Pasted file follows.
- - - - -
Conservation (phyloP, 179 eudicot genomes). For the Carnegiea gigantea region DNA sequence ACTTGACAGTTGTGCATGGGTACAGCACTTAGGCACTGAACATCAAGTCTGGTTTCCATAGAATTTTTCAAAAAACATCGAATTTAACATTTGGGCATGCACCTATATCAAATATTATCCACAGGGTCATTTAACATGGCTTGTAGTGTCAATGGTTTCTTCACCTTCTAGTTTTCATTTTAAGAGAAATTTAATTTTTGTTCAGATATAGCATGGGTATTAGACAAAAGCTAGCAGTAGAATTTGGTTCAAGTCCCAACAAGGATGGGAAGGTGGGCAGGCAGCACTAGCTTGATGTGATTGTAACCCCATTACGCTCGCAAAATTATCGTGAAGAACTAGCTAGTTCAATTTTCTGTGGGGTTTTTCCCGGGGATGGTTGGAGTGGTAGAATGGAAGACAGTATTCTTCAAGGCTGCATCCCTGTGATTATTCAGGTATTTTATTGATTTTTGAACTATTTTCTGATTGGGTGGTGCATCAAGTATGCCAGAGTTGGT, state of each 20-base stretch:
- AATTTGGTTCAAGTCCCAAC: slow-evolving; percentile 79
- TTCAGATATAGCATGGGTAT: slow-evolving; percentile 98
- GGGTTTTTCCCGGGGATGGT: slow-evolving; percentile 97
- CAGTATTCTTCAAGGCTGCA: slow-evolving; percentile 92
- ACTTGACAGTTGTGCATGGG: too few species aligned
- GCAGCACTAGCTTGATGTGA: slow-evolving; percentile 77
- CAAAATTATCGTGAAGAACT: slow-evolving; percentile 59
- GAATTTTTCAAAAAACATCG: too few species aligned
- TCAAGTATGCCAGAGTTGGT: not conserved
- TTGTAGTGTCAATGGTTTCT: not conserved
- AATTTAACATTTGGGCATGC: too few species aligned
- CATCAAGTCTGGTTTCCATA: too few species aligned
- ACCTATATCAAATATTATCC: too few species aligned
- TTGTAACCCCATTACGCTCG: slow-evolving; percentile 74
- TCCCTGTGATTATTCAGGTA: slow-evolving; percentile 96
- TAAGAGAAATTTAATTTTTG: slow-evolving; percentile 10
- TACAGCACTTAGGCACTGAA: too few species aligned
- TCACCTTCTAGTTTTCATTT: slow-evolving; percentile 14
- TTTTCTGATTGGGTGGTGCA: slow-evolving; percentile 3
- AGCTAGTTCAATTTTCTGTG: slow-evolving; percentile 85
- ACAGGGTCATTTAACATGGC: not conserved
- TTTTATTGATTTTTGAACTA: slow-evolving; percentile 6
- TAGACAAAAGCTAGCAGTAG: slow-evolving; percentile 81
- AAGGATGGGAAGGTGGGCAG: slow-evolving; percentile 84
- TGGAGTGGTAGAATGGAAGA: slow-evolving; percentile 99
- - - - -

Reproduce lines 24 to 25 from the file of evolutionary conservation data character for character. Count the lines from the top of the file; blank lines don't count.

- TAGACAAAAGCTAGCAGTAG: slow-evolving; percentile 81
- AAGGATGGGAAGGTGGGCAG: slow-evolving; percentile 84